Oh, the irony...
Nice article, Richard, thank you... though my name is Wilton with a "t" (not to be confused with Steve, who is Wilson with an "s". Unless it's the other Steve, in which case he's Olshansky. Simples. ;^)
Very interesting comments from readers, too. I think the core point is this: when you use blockchain/DLT as the basis for a cryptocurrency (as per Charlie Clark's comment), you don't need any external source of trust. It's analogous to paying cash for something: you don't need to trust the person handing you the $5, you just need to trust the $5. The integrity of the DLT and the mining process are all you need.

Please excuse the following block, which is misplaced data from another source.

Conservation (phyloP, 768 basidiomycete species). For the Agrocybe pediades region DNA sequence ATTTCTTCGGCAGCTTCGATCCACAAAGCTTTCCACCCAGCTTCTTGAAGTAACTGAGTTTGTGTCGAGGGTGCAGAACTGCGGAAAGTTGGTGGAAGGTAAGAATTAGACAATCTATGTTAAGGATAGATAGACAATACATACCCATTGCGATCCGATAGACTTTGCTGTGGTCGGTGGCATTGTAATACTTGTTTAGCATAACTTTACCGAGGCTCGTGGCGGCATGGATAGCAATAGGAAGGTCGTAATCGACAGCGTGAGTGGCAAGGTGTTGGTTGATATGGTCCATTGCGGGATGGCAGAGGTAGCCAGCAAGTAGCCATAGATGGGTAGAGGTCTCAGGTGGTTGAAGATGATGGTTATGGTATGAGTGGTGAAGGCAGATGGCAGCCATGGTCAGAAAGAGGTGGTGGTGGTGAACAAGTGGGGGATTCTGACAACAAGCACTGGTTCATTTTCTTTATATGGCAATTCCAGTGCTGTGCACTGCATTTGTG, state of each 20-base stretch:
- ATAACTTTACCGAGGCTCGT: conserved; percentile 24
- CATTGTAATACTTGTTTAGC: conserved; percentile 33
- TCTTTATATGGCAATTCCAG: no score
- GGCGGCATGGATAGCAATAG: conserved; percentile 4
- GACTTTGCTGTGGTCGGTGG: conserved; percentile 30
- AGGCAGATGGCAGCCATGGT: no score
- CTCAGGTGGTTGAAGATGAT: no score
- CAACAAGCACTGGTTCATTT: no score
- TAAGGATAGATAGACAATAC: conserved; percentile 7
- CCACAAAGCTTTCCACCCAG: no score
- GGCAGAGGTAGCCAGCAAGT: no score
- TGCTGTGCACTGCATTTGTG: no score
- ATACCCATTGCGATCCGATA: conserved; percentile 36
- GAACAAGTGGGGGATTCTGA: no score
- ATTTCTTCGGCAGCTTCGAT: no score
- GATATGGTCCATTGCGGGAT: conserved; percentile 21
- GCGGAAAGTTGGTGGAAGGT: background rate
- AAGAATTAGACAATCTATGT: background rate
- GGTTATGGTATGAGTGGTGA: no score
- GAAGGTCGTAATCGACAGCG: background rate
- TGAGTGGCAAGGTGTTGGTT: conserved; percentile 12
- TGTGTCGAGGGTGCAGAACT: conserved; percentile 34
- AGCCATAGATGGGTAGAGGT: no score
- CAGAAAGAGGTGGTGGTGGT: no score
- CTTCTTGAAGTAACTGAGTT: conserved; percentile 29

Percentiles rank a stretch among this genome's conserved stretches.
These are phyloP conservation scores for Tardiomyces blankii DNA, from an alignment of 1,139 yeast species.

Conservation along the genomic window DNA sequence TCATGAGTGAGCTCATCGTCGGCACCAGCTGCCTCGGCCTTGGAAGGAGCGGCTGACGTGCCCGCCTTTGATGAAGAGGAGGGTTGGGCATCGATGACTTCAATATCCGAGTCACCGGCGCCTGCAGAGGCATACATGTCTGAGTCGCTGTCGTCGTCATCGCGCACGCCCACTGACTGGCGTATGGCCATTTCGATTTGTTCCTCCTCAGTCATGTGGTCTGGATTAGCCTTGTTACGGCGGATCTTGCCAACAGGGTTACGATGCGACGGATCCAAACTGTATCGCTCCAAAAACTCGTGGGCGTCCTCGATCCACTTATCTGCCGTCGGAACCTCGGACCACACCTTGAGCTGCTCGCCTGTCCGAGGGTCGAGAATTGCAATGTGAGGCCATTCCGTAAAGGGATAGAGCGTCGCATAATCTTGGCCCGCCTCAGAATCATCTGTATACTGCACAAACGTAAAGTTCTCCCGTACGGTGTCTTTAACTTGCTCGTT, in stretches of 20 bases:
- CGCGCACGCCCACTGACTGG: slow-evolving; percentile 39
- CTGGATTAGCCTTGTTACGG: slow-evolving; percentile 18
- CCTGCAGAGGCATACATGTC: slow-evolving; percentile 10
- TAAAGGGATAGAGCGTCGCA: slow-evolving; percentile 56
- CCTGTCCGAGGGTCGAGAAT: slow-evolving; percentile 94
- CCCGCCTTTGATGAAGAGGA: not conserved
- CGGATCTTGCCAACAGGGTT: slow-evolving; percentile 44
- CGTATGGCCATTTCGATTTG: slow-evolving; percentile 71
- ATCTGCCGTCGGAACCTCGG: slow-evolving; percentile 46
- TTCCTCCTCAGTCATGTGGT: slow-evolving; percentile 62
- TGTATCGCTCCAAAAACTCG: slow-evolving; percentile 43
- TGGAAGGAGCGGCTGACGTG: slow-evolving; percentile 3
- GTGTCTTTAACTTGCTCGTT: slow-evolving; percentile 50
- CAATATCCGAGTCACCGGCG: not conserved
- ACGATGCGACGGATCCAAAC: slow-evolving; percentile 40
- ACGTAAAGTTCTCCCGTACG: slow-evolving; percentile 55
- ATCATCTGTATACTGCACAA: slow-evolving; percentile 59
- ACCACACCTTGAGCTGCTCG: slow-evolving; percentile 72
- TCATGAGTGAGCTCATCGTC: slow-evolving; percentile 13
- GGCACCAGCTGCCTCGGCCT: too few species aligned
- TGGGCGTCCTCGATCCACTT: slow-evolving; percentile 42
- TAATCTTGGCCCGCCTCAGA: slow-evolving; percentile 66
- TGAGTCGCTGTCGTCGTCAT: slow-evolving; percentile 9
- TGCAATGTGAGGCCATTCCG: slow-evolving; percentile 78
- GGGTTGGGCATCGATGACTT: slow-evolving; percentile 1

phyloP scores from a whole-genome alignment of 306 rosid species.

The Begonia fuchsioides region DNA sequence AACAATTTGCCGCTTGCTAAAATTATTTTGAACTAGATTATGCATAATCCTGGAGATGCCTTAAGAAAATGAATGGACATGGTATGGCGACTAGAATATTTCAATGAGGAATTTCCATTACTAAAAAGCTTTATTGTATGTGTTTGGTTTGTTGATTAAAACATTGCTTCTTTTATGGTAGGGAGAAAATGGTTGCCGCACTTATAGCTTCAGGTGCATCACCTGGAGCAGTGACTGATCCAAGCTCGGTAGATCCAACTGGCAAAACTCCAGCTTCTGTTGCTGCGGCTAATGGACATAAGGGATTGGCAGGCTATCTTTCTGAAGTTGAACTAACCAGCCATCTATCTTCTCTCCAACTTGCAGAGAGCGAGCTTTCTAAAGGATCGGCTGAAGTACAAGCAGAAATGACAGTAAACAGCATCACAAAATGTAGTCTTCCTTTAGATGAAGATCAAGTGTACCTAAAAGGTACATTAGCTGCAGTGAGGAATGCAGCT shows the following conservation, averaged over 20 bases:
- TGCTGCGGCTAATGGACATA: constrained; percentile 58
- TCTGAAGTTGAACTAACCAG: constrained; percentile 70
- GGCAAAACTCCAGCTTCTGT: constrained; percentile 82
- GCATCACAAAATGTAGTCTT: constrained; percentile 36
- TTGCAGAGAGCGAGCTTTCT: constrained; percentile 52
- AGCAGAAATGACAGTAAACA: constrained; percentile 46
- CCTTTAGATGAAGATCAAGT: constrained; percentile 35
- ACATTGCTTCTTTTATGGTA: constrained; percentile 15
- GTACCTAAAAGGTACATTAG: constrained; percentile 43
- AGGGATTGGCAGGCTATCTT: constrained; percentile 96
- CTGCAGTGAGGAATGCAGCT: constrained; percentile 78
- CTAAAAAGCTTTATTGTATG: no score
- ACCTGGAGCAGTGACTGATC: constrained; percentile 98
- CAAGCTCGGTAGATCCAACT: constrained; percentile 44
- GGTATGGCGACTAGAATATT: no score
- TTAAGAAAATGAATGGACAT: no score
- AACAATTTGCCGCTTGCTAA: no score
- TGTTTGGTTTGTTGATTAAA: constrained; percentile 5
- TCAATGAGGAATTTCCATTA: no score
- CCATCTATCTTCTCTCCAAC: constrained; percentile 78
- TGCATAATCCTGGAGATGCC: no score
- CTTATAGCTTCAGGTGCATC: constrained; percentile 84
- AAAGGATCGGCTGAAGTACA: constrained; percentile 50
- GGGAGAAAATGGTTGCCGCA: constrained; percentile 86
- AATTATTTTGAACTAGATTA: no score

If you want to use DLT as the basis for trustworthy assertions of something else (such as Identity), then the roots of trust in those assertions have to be something other than the distributed ledger itself. As Brangdon says, "you can tag accounts with certificates to show they have been validated to some level"... but the validation process, and the validating entity, have to be trustworthy on the basis of something that isn't the DLT.
(RIch 27 makes an interesting point, too, about passive linkability vs explicit authentication, but that's the subject of a whole other essay ... ;^) )